City, University join forces and brave cold for 229th guard unit sendoff

February 11, 2003

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2003_02_10_h.jpgPLATTEVILLE - Braving the 10-degree temperatures, school children waved hand-made flags to cheer the 229th Engineering Unit of the Wisconsin Army National Guard as they left Monday morning for Fort McCoy.

The biting cold did not dampen the spirits of Platteville area residents and University of Wisconsin-Platteville students, staff and faculty who joined the ranks of well-wishers lining the streets as the 229th left the Armory on Water Street, drove north on Main Street and headed for Lancaster and possibly the Persian Gulf.

A huge American flag hung over the route, suspended from a Platteville Fire Department ladder truck and dozens of flags were waved as supporters cheered and clapped.

The sendoff followed ceremonies held Sunday afternoon in the Armory where more than 500 friends, family and community members gathered to recognize about 80 guard unit members called up for active duty.

The reality of saying goodbye to family members hit home for several residents and students.

St. Mary's School teacher Rachael Schroeder waved goodbye to her sister-in-law and brother-in-law as their vehicles carried them out of sight.

"I was at yesterday's ceremonies and it seemed surreal," said Schroeder. "It's hard to put it all in perspective. But I need to be strong now."

Today's send-off was harder, said Schroeder. "It seems like it's not real, just a movie." Family members Jeff Schroeder, a business student at UW-Whitewater and June Schroeder, an Edgewood College sophomore, will be missed, said Schroeder.

Schroeder said she would be discussing the morning's send-off with her American government class. "We will talk in depth about it."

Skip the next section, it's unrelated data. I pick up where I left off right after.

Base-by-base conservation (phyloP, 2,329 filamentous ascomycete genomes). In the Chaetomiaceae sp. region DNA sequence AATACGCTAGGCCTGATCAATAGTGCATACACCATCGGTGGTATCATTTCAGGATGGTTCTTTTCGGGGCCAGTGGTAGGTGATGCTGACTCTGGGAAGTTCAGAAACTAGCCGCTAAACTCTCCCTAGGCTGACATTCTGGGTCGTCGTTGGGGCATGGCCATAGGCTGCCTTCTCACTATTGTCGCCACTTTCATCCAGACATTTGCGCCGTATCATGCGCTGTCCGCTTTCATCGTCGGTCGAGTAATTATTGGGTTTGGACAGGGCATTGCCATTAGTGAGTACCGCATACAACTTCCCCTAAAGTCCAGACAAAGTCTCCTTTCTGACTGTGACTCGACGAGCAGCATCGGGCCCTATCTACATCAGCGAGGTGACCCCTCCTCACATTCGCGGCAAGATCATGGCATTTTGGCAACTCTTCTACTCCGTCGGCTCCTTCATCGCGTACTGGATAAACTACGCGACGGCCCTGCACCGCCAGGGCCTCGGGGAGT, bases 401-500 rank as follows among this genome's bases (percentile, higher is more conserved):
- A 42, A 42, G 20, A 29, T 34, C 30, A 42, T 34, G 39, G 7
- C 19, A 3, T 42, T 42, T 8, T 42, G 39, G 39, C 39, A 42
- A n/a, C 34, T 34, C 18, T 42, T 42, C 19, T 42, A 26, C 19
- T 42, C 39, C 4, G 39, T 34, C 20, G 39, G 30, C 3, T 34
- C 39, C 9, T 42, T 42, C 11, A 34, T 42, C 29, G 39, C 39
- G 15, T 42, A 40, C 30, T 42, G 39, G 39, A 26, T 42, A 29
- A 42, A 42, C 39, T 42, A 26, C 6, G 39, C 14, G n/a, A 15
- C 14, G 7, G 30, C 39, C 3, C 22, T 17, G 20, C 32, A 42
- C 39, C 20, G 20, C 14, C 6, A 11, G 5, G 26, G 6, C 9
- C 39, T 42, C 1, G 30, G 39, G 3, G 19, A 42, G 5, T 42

Elementary school children are learning how the war is developing and how it affects home communities, said St. Mary's teacher Tina Davies. Prayers will be said at the school later in the day, she added.

UWP engineering students Keith Davis and Aaron Poster said goodbye to their close friend Steve Bryant, a senior majoring in criminal justice.

The send-off "makes the war more real," said Davis, who, along with several other students, gave Bryant a photo album with goodbye notes.

"It brings it home to Platteville," said Poster. "We've given Steve some parties and our best wishes."

Not all the well-wishers were two-legged.

Oliver, part golden retriever and part beagle belonging to Bryce and Jennifer Riemer, howled as the fire trucks blew their sirens.

Bryce, a public relations employee for UWP Pioneer Farm and UWP graduate student, said he was proud of the troops. "We just wanted to show our support by coming out. We thought the troops might appreciate the dog being there."

UWP Provost and Vice Chancellor of Academic Affairs Dr. Carol Sue Butts expressed wishes for a safe return.

"Our thoughts are with the soldiers of the 229th as they depart Platteville," said Butts. "We wish them the best and look forward to their safe return. And, to the members of the UWP family (students and employees) in this unit and in other units that have been activated, we look forward to the day when we will welcome you back home to UW-Platteville."

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SGT Stuart Engelke, Belmont, Wis., unit guideon bearer

 

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